Today we are going to take a quick look at the Kingston KC1000 NVMe PCIe SSD that came out in June 2017. This drive series is coming up on being a year old, but has some monster performance numbers that can’t be ignored. The Kingston KC1000 has up to 2700 MB/s sequential read and 1600 MB/s sequential write speeds. The Random 4K performance numbers are rated at up to 290,000 IOPS Read and 160,000 IOPS Write. Kingston was able to pull off these super-fast performance numbers on the KC1000 by utilizing the PCIe Gen 3.0 x 4 interface and pairing an 8-channel Phison PS5007-E7 controller with Toshiba 15nm 2D Planer MLC NAND Flash.
Performance numbers are nice to talk about, but reliability and endurance are major factors one needs to think about when purchasing a drive to store data on. All drives in the Kingston KC1000 series are backed by a 5-year warranty and free technical support. They have a 2,000,000 hour Mean Time Between Failures (MTBF) rating, which is the predicted elapsed time between inherent failures during normal system operation. The endurance rating on the KC1000 series is also about as good as it gets as the 960GB drive for example has a 1 PB (as in 1,000,000 Gigabytes) Total Bytes Written (TBW) rating or 0.58 Drive Writes Per Day (DWPD) when you factor in the drives 5-year warranty.
These higher-end performance specifications and solid endurance ratings have allowed the KC1000 series be a solid drive choice for desktop and workstation use over the past year. In fact, this drive has been so reliable and without issue, it has yet to need a firmware update. The Kingston KC1000 series is available in 240GB, 480GB and 960GB capacities as a standalone M.2 2280 ‘gumstick’ drive or installed into a HHHL (Half-Height, Half-Length) adapter.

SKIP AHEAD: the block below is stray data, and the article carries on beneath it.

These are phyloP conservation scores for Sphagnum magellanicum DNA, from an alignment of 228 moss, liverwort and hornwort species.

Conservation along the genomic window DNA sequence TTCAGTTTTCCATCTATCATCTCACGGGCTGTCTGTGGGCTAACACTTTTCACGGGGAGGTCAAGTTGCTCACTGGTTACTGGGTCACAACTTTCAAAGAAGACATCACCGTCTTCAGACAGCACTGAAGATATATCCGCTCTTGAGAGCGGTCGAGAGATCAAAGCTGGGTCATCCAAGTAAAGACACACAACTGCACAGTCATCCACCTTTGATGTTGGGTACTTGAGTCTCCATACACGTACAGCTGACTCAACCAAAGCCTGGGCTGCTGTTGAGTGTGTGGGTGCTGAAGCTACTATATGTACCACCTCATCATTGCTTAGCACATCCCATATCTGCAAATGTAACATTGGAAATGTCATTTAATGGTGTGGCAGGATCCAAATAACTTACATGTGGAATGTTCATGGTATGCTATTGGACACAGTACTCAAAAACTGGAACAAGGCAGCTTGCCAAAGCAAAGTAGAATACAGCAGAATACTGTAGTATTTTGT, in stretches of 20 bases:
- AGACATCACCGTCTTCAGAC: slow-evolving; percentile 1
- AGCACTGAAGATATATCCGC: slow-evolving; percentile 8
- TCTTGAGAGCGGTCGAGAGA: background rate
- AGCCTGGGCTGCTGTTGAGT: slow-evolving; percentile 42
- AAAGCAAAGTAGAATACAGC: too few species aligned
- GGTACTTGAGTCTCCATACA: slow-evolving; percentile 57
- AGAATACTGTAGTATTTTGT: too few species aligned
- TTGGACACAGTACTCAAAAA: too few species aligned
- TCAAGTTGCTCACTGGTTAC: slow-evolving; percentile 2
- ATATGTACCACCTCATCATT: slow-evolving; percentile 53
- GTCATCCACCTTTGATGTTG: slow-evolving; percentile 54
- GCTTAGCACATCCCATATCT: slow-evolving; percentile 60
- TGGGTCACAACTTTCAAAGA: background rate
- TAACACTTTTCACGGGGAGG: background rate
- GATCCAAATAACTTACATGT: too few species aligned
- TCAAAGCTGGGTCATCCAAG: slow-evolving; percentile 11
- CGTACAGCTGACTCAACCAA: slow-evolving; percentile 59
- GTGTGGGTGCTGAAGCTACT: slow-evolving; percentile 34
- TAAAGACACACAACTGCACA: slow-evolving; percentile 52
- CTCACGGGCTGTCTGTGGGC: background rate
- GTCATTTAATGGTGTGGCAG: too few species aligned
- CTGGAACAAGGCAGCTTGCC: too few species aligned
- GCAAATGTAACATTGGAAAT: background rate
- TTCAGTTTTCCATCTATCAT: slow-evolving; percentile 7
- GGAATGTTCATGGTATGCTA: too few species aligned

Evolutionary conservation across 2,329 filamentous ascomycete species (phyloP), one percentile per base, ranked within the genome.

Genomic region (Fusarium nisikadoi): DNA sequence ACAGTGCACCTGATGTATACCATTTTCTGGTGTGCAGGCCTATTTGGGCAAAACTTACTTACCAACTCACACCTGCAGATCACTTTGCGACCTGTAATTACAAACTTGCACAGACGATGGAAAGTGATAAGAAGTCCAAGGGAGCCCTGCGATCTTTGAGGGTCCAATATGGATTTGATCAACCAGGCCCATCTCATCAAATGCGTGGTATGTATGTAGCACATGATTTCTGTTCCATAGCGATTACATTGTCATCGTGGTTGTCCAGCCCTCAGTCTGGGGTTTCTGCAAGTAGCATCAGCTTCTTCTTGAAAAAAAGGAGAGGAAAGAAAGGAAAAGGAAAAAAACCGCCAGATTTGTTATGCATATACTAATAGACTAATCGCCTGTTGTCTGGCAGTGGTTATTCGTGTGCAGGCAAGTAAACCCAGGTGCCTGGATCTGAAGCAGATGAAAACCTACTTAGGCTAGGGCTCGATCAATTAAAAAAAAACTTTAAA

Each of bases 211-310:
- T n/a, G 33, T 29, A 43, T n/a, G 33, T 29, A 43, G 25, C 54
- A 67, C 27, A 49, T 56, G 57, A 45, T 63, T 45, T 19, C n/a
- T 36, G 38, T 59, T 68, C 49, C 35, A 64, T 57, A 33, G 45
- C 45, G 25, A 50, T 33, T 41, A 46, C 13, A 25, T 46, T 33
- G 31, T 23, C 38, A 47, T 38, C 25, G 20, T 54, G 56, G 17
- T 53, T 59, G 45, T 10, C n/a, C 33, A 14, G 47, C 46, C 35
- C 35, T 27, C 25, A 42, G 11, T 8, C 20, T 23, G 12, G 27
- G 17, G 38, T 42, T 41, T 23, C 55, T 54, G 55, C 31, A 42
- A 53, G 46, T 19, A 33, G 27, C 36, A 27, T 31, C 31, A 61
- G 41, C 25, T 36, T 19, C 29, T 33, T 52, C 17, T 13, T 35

Kingston KC1000 NVMe PCIe SSD Features and Specifications:
The drive that we’ll be reviewing today is the Kingston KC1000 960GB HHHL model that is sold under part number SKC1000H/960G for $429.99 shipped. This drive was just under $800 when it launched less than a year ago, so it aggressively priced. The Samsung 960 PRO 1TB PCIe NVMe M.2 SSD runs $608.99 shipped and the Samsung 960 EVO 1TB PCIe NVMe M.2 SSD runs $449.99 shipped. The Kingston KC1000 960GB drive comes in lower and includes the M.2 2280 Half-Height Half-Lenth Add-In-Card (HHHL AIC) as an added bonus.
Inside the KC1000 retail box you’ll find the drive already attached to the AIC with a full size bracket, an HHL bracket for those that need it, a key for Acronis True Image HD software and a quick start guide.
The Kingston Digital KC1000 is an M.2 2280 form factor drive that is double sided. It is designed for use in desktop and notebook computers, but is not intended for server environments. Not all notebooks take double-sided drives, so if you plan on sticking this drive into a notebook you might have issues on some of the thin and light laptops (think Ultrabooks).
Let’s move along and start looking at some performance numbers!